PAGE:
Monthly Archives April 2019

To Your Wealth and Health

Increasingly, aging adults with blended families in charge of their care are finding themselves in the midst of family battles over decision-making authority. While a second wife or husband may be designated as health care power of attorney, adult children from the first marriage may pursue a legal challenge to the second spouse’s powers. When these disputes land in court and a judge appoints a guardian or revokes a relative’s authority, it can lead to long-standing resentments that may generate significant legal bills. To circumvent such problems, it is important for aging adults with blended families to choose carefully when
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Starting Your Own Business

Those starting new businesses should know that the simplest form of business is a “sole proprietorship,” which is not a legal entity and simply refers to a person who owns a business. While this popular business form is easy and inexpensive to set up, the owner of a sole proprietorship remains personally liable for all the business’s debts. A “corporation” is separate from its owner, which means that, with some exceptions, it is shielded from personal liability. The “limited liability company” (LLC), which is also protected from personal liability, is not required to adhere to corporate formalities such as annual
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Grandparent Visitation Rights

Divorce, death or absence of a parent may result in grandparents being denied access to their grandchildren. Most people are surprised to learn that grandparents have no automatic right to contact with their grandchildren. A court order may be needed. Wisconsin has a “third party visitation” statute under which a court may grant grandparents visitation with their grandchildren over the objection of the parent(s). This can be a difficult process as the law presumes that a fit parent makes decisions that are in the best interest of his/her child. However, under the right circumstances, grandparents or others may be granted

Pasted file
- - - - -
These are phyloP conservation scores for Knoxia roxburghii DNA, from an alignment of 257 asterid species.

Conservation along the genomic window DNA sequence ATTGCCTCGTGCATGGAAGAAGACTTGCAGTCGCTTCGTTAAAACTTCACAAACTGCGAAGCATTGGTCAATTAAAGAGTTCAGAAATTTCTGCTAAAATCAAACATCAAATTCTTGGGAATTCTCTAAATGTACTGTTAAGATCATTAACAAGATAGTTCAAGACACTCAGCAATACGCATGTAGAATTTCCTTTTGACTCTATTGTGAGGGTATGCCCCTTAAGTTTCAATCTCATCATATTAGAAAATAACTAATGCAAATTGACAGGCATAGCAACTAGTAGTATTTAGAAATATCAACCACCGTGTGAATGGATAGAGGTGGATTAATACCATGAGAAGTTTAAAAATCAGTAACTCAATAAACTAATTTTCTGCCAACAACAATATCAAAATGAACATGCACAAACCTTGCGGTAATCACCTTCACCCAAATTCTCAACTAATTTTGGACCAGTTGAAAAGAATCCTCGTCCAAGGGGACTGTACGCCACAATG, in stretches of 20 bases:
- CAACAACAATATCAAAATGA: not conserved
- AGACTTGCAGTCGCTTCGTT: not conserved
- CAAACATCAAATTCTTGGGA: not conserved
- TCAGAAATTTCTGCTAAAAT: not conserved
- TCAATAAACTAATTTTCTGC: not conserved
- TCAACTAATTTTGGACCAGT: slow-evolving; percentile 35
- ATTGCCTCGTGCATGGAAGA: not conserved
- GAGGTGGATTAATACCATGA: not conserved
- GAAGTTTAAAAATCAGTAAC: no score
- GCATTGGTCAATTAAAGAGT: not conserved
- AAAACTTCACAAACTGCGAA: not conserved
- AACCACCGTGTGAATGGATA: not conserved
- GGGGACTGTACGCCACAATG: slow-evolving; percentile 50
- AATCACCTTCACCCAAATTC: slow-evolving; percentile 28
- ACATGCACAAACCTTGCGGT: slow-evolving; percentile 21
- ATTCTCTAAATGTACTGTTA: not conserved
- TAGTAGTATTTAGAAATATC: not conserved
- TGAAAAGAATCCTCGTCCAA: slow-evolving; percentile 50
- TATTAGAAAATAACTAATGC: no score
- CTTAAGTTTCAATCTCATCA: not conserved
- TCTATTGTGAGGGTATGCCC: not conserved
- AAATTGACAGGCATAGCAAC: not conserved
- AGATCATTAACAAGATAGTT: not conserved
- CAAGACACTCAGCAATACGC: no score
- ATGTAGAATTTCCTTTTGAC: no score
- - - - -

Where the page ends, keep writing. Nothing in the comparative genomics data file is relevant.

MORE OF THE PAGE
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Think of Your Children

One of the most important aspects of drawing up a will for parents of young children is appointing a “guardian” to raise the children if both parents were to die before the children reach adult age. If a guardian is not named, the judge would appoint a guardian without knowing whom the deceased parent(s) would have preferred. While naming a guardian in a will does not necessarily ensure that the person named to assume this responsibility will be chosen, the judge is quite likely to respect the deceased’s wishes. Like a parent, a guardian’s responsibility is to care for, provide
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